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E02132: Greek building inscription for a hostel (xeneon) named after *Theodore (probably the soldier and martyr of Amaseia and Euchaita, S00480). Found at Dionysias/modern Suweidā, to the north of Bostra (Roman province of Arabia). Probably late 5th or 6th c.

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posted on 2016-12-16, 00:00 authored by pnowakowski
[ἐπὶ τοῦ] ὁσιωτ(άτου) Πέτρου ἐπισκ(όπου)
κτίζεται ὁ ξενεὼν
τοῦ ἁγίου Θεοδώρου

'[Under the] most pious bishop Petros, is built the hostel (xeneon) of Saint Theodore.'

Text: Waddington 1870, no. 2327.


Evidence ID


Saint Name

Theodore Tiro, martyr of Amaseia (Helenopontus, north-eastern Asia Minor), ob. 306 : S00480

Saint Name in Source


Type of Evidence

Inscriptions - Formal inscriptions (stone, mosaic, etc.)


  • Greek

Evidence not before


Evidence not after


Activity not before


Activity not after


Place of Evidence - Region

Arabia Arabia

Place of Evidence - City, village, etc

Bosra Dionysias

Place of evidence - City name in other Language(s)

Bosra Sakkaia / Maximianopolis Σακκαια Sakkaia Saccaea Eaccaea Maximianopolis Shaqqa Schaqqa Shakka Dionysias Sakkaia / Maximianopolis Σακκαια Sakkaia Saccaea Eaccaea Maximianopolis Shaqqa Schaqqa Shakka

Cult activities - Places

Cult building - independent (church)

Cult activities - Places Named after Saint

  • Hospital and other charitable institutions

Cult Activities - Protagonists in Cult and Narratives

Ecclesiastics - bishops


The inscription was carved on a reportedly well preserved slab, reused in a house, to the west of the mosque. There is no published description or photograph. Seen and copied by William Waddington in the 1860s, and published by him in 1870.


The inscription commemorates the construction of a hostel (xeneon) named after Saint Theodore, or belonging to a church dedicated to Saint Theodore. The hostel was built under bishop Petros whom Waddington believed to have been a bishop of the place where the inscription was found (modern Suweidā), and which, based on this assumption, he identified as ancient Dionysias. For another hostel (xeneon) named after Theodore, see a fragmentary inscription from Umm el-Khalakhil, to the east of Apamea on the Orontes (central Syria, E01875). The actual meaning of the term xeneon has been disputed. Normally it is believed to be an abbreviated form of xenodocheion, a hostel for pilgrims or itinerant clergy (for a similar inscription naming a hostel of *George, see E01928; for general remarks, see Mazzoleni 1999, 307-309). However, the xeneon of Umm el-Khalakhil is sometimes also included on lists of Syriac μητᾶτα (metata, military transit camps) named after saints. For these institutions, see: E01834, also E01632, and E00807. Theodore, the holy patron of our xeneon, is probably the martyr venerated in Euchaita in Helenopontus (northeast Asia Minor), whose cult spread rapidly in the East in the late 5th and 6th century. Unfortunately, our inscription lacks a dating formula. It is, however, unlikely that an institution named after Theodore would have appeared in Arabia before the late 5th c.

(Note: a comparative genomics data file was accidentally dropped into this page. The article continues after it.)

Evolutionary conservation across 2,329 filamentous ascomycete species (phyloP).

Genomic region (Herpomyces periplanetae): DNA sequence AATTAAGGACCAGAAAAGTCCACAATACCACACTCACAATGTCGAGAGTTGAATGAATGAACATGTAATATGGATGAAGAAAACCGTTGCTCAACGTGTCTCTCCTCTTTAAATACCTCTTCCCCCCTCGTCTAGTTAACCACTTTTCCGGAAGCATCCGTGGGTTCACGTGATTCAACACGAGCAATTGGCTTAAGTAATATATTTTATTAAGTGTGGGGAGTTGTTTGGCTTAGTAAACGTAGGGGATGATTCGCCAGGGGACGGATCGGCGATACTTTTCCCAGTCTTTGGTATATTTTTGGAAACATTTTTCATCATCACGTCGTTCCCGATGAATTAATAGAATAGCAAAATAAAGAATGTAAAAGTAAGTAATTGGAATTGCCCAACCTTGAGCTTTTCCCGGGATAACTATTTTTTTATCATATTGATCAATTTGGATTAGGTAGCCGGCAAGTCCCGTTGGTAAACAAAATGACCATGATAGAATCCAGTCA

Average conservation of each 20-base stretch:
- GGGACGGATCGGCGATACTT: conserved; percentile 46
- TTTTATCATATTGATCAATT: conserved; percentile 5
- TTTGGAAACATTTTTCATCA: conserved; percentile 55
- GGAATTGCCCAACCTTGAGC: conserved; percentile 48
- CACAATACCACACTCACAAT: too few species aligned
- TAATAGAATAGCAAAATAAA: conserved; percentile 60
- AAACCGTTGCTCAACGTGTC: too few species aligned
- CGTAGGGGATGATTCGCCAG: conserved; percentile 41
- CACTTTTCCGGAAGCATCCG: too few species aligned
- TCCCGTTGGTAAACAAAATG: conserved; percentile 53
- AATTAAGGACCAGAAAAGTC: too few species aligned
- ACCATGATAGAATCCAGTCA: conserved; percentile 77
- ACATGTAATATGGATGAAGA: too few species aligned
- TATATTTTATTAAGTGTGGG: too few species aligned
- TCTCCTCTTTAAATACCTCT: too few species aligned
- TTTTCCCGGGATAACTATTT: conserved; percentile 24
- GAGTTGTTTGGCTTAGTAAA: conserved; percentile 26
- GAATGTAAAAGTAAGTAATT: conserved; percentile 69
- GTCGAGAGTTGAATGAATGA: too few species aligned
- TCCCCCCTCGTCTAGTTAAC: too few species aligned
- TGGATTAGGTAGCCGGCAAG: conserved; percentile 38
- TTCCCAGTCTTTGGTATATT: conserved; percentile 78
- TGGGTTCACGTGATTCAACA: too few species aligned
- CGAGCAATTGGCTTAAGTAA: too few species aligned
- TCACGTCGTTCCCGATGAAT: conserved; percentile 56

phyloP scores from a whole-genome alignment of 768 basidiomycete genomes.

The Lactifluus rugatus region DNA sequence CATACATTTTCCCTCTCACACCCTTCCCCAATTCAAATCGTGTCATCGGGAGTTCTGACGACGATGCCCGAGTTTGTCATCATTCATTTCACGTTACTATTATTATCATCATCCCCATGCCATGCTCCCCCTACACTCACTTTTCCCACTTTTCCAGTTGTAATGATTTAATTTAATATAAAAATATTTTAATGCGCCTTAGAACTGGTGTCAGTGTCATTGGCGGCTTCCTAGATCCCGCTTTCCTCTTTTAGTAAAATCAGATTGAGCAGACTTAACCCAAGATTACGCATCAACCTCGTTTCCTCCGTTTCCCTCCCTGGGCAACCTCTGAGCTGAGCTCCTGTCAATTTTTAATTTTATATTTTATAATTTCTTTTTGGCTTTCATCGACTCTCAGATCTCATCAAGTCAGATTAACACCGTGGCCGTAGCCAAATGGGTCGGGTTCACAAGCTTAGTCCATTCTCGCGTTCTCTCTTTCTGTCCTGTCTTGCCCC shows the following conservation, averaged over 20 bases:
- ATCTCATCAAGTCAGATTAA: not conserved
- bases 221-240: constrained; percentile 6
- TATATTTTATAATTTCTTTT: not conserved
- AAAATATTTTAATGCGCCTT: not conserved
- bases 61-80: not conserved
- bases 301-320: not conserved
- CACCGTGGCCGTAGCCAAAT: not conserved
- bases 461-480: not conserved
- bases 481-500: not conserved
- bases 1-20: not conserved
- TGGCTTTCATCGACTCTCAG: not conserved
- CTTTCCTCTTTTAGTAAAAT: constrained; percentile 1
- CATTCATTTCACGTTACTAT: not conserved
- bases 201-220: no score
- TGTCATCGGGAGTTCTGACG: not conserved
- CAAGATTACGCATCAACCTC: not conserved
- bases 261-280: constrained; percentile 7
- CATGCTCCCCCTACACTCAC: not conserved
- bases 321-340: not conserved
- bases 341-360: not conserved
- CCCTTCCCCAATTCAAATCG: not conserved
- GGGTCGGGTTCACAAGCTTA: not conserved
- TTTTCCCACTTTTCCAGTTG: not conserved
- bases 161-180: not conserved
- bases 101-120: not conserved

Edition: Waddington, W.H., Inscriptions grecques et latines de la Syrie (Paris: Firmin Didot Frères, Libraires-Éditeurs, 1870), no. 2327. Further reading: Sartre-Fauriat, A., "Georges, Serge, Élie et quelques autres saints connus et inédits de la province d'Arabie", in: Fr. Prévot (ed.), Romanité et cité chrétienne. Permances et mutations. Intégration et exclusion du Ier au VIe siècle. Mélanges en l'honneur d'Yvette Duval (Paris: De Boccard, 2000), 307, note 82. For the term xeneon, see: Mazzoleni, D., "Iscrizioni nei luoghi di pellegrinaggio", in: E. Dassmann, J. Engemann (eds.), Akten des XII. Internationalen Kongresses für christliche Archäologie, Bonn, 22.-28. September 1991, vol. 1, (Studi di antichità cristiana 52, Jahrbuch für Antike und Christentum. Ergänzungsband 20,1, Münster: Aschendorffsche Verlagsbuchhandlung, 1995), 307-309.

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    Evidence -  The Cult of Saints in Late Antiquity



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